3. It is rancid with Sonic flavor
In addition to the aforementioned stages, Sonic: The Fighters is filled with a multitude of creative references that had me repeatedly smiling and nodding in acknowledgement. Every time you hit your character, rings will fly out. The spin dash is a central move for all staple characters of the game. Every time a stage is beaten, you gather a Chaos Emerald. The time limit is displayed at the top of the screen in the iconic Sonic watermark seen at the beginning of Sonic 1 through 3. To face the final boss (Robotnik) you have to first face Metal Sonic. I know a lot of these would be assumed for any Sonic game, but it just felt nice to see Sega acknowledging some of the little bits and pieces that have made their flagship series so memorable. Just be happy it was released before Shadow existed.
4. Finally, the opportunity to beat Tails and Amy Rose within an inch of their lives
Remember all those times Tails managed to get in the way in every stage of Sonic 2? He’d take the platform you were meant to take, flailing randomly until he accidentally killed himself over and over again. Remember how Amy Rose… Well, remember how you wanted to beat her with an ugly stick? Well, you’d better be thanking Sega for finally giving you the chance. Seriously, write them a letter. I can’t tell you how satisfying it was the first time I sent Tails over the edge of the ring with a searing uppercut from Knuckles, or when I bitch-slapped Amy Rose using Espio’s massive hands. So satisfying. I think I need a therapist.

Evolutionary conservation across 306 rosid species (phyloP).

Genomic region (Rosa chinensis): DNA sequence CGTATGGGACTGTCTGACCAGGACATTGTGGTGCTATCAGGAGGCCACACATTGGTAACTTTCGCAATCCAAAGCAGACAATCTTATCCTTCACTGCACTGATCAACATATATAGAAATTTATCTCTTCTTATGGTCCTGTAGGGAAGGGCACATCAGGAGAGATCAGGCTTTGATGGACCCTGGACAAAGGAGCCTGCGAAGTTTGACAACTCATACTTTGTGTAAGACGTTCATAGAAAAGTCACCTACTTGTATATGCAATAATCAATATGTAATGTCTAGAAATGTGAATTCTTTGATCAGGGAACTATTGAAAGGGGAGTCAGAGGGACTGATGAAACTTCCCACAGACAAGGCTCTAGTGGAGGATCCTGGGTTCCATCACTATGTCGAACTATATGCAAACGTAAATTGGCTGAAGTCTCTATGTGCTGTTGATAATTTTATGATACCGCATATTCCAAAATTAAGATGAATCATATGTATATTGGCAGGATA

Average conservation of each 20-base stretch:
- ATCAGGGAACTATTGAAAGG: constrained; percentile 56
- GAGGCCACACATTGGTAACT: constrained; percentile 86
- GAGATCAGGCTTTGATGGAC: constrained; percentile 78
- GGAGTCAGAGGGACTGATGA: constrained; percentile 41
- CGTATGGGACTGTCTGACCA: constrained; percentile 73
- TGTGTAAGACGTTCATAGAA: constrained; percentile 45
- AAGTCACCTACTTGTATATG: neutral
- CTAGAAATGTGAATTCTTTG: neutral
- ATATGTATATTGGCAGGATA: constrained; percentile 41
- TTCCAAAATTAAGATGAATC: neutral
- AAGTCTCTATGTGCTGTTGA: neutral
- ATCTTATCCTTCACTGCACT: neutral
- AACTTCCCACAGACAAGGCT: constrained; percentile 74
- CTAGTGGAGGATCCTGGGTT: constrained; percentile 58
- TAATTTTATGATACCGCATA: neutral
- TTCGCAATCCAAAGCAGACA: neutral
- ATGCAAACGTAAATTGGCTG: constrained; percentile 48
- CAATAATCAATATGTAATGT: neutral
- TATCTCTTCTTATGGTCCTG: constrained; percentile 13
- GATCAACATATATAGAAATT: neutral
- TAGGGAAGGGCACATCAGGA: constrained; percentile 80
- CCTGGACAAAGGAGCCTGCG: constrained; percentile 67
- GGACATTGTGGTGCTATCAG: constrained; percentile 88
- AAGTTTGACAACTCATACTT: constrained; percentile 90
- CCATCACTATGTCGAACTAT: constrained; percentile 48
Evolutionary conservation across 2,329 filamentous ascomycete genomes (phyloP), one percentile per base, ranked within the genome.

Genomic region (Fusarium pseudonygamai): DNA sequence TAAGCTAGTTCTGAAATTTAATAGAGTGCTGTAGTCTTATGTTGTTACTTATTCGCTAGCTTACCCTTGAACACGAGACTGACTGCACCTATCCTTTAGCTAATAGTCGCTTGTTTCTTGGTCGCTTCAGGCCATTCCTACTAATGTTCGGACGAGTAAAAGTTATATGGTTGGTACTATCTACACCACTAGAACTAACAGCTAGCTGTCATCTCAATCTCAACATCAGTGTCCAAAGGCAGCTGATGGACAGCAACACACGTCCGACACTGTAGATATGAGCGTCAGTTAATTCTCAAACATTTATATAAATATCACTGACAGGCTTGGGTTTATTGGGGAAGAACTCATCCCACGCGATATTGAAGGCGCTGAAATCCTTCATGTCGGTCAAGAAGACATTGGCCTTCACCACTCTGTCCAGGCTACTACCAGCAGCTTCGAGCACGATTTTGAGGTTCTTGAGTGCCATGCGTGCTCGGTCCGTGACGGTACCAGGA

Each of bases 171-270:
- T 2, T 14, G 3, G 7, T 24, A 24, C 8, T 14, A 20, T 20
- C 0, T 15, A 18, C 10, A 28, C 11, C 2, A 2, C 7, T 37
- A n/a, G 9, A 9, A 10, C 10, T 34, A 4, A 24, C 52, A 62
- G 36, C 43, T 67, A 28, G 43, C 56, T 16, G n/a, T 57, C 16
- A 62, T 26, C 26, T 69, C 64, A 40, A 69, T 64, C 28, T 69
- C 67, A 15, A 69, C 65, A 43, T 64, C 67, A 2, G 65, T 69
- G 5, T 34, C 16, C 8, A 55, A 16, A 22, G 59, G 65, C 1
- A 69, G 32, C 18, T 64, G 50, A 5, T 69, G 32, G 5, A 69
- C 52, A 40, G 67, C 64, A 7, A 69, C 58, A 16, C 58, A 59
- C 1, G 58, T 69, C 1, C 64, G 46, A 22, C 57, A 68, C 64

5. It’s actually pretty fun
Now look. This is no hardcore fighting game. It’s meant to be played and enjoyed only a small handful of times and then put down and forgotten. If you approach it as that and nothing else, you might be surprised to find that there’s actually a little bit of strategy involved. The game utilizes small defensive techniques like dodges, ring-outs and shields, coupled with offensive moves like throws, grabs, and holds to add just a tiny pinch of strategic flavor to the already super-intuitive control scheme. This will satisfy no fighting guru, but as a brainless punch up, it’s actually a pretty fast and satisfying experience.
6. Metal Sonic and Robotnik are unlockable characters
…You want more? You can play as Metal Sonic! The End!
I will say it again: this is not necessarily a good game. It isn’t one of Sonic’s best, and it certainly will never be added to any fighting tournament, but those looking for an easy, quick, light-hearted reminder of Sonic’s less angsty days will not be disappointed. Sonic: The Fighters may not be a gem like the game or the article says, but it sure is underappreciated.
Ok. Now you can slap me.